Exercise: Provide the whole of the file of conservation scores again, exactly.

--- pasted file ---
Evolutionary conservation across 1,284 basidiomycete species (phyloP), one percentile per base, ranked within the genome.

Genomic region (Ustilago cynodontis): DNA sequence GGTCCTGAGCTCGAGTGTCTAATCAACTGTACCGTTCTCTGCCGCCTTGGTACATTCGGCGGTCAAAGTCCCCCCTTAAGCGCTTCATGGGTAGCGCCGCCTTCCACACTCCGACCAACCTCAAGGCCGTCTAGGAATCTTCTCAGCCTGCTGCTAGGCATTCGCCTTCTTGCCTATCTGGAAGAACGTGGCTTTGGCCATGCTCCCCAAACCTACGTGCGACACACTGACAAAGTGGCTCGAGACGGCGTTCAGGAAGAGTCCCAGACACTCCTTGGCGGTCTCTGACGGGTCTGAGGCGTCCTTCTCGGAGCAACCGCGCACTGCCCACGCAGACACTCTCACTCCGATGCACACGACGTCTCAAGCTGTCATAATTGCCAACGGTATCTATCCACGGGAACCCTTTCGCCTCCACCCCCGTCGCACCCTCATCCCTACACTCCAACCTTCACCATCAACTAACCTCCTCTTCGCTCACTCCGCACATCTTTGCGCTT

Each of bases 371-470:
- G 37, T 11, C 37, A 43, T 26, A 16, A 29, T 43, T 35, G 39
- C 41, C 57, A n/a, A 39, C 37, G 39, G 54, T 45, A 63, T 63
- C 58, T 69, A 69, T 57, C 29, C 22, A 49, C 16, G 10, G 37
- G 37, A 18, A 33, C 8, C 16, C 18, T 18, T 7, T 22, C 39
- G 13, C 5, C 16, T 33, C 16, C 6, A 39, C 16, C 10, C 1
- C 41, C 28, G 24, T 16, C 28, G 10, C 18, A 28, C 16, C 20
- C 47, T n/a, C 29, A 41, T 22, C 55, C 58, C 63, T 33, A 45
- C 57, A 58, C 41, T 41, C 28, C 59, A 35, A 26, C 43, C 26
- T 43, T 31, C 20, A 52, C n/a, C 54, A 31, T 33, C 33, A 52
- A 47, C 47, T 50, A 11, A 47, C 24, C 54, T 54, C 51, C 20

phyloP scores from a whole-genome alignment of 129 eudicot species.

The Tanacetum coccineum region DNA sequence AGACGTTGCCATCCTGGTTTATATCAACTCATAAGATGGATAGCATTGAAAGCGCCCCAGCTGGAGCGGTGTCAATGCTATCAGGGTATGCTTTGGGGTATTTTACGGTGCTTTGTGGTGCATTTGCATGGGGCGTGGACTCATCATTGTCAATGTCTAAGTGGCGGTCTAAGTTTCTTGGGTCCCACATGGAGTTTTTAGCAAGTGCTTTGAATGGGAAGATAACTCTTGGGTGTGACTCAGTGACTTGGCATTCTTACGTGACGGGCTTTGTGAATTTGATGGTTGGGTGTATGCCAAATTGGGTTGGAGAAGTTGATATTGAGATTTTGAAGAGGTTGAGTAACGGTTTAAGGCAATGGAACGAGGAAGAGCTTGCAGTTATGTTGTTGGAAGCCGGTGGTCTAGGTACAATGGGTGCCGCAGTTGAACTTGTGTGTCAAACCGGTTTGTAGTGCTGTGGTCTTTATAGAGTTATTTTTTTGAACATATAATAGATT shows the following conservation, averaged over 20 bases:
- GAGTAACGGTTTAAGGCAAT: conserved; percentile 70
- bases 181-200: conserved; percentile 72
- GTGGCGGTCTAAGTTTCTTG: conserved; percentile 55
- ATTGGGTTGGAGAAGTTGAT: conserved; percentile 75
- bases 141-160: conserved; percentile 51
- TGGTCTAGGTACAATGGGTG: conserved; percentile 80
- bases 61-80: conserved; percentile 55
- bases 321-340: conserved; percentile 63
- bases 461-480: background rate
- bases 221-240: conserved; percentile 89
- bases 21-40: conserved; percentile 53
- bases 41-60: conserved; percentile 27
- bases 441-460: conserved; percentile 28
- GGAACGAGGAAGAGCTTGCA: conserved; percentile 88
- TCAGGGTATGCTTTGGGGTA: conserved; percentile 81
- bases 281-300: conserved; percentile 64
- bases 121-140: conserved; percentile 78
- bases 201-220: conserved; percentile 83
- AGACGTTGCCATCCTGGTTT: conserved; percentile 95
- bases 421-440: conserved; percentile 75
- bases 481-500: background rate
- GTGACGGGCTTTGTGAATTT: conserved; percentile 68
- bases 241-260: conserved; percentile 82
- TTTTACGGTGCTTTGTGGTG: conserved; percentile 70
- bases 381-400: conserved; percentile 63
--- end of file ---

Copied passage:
Evolutionary conservation across 1,284 basidiomycete species (phyloP), one percentile per base, ranked within the genome.

Genomic region (Ustilago cynodontis): DNA sequence GGTCCTGAGCTCGAGTGTCTAATCAACTGTACCGTTCTCTGCCGCCTTGGTACATTCGGCGGTCAAAGTCCCCCCTTAAGCGCTTCATGGGTAGCGCCGCCTTCCACACTCCGACCAACCTCAAGGCCGTCTAGGAATCTTCTCAGCCTGCTGCTAGGCATTCGCCTTCTTGCCTATCTGGAAGAACGTGGCTTTGGCCATGCTCCCCAAACCTACGTGCGACACACTGACAAAGTGGCTCGAGACGGCGTTCAGGAAGAGTCCCAGACACTCCTTGGCGGTCTCTGACGGGTCTGAGGCGTCCTTCTCGGAGCAACCGCGCACTGCCCACGCAGACACTCTCACTCCGATGCACACGACGTCTCAAGCTGTCATAATTGCCAACGGTATCTATCCACGGGAACCCTTTCGCCTCCACCCCCGTCGCACCCTCATCCCTACACTCCAACCTTCACCATCAACTAACCTCCTCTTCGCTCACTCCGCACATCTTTGCGCTT

Each of bases 371-470:
- G 37, T 11, C 37, A 43, T 26, A 16, A 29, T 43, T 35, G 39
- C 41, C 57, A n/a, A 39, C 37, G 39, G 54, T 45, A 63, T 63
- C 58, T 69, A 69, T 57, C 29, C 22, A 49, C 16, G 10, G 37
- G 37, A 18, A 33, C 8, C 16, C 18, T 18, T 7, T 22, C 39
- G 13, C 5, C 16, T 33, C 16, C 6, A 39, C 16, C 10, C 1
- C 41, C 28, G 24, T 16, C 28, G 10, C 18, A 28, C 16, C 20
- C 47, T n/a, C 29, A 41, T 22, C 55, C 58, C 63, T 33, A 45
- C 57, A 58, C 41, T 41, C 28, C 59, A 35, A 26, C 43, C 26
- T 43, T 31, C 20, A 52, C n/a, C 54, A 31, T 33, C 33, A 52
- A 47, C 47, T 50, A 11, A 47, C 24, C 54, T 54, C 51, C 20

phyloP scores from a whole-genome alignment of 129 eudicot species.

The Tanacetum coccineum region DNA sequence AGACGTTGCCATCCTGGTTTATATCAACTCATAAGATGGATAGCATTGAAAGCGCCCCAGCTGGAGCGGTGTCAATGCTATCAGGGTATGCTTTGGGGTATTTTACGGTGCTTTGTGGTGCATTTGCATGGGGCGTGGACTCATCATTGTCAATGTCTAAGTGGCGGTCTAAGTTTCTTGGGTCCCACATGGAGTTTTTAGCAAGTGCTTTGAATGGGAAGATAACTCTTGGGTGTGACTCAGTGACTTGGCATTCTTACGTGACGGGCTTTGTGAATTTGATGGTTGGGTGTATGCCAAATTGGGTTGGAGAAGTTGATATTGAGATTTTGAAGAGGTTGAGTAACGGTTTAAGGCAATGGAACGAGGAAGAGCTTGCAGTTATGTTGTTGGAAGCCGGTGGTCTAGGTACAATGGGTGCCGCAGTTGAACTTGTGTGTCAAACCGGTTTGTAGTGCTGTGGTCTTTATAGAGTTATTTTTTTGAACATATAATAGATT shows the following conservation, averaged over 20 bases:
- GAGTAACGGTTTAAGGCAAT: conserved; percentile 70
- bases 181-200: conserved; percentile 72
- GTGGCGGTCTAAGTTTCTTG: conserved; percentile 55
- ATTGGGTTGGAGAAGTTGAT: conserved; percentile 75
- bases 141-160: conserved; percentile 51
- TGGTCTAGGTACAATGGGTG: conserved; percentile 80
- bases 61-80: conserved; percentile 55
- bases 321-340: conserved; percentile 63
- bases 461-480: background rate
- bases 221-240: conserved; percentile 89
- bases 21-40: conserved; percentile 53
- bases 41-60: conserved; percentile 27
- bases 441-460: conserved; percentile 28
- GGAACGAGGAAGAGCTTGCA: conserved; percentile 88
- TCAGGGTATGCTTTGGGGTA: conserved; percentile 81
- bases 281-300: conserved; percentile 64
- bases 121-140: conserved; percentile 78
- bases 201-220: conserved; percentile 83
- AGACGTTGCCATCCTGGTTT: conserved; percentile 95
- bases 421-440: conserved; percentile 75
- bases 481-500: background rate
- GTGACGGGCTTTGTGAATTT: conserved; percentile 68
- bases 241-260: conserved; percentile 82
- TTTTACGGTGCTTTGTGGTG: conserved; percentile 70
- bases 381-400: conserved; percentile 63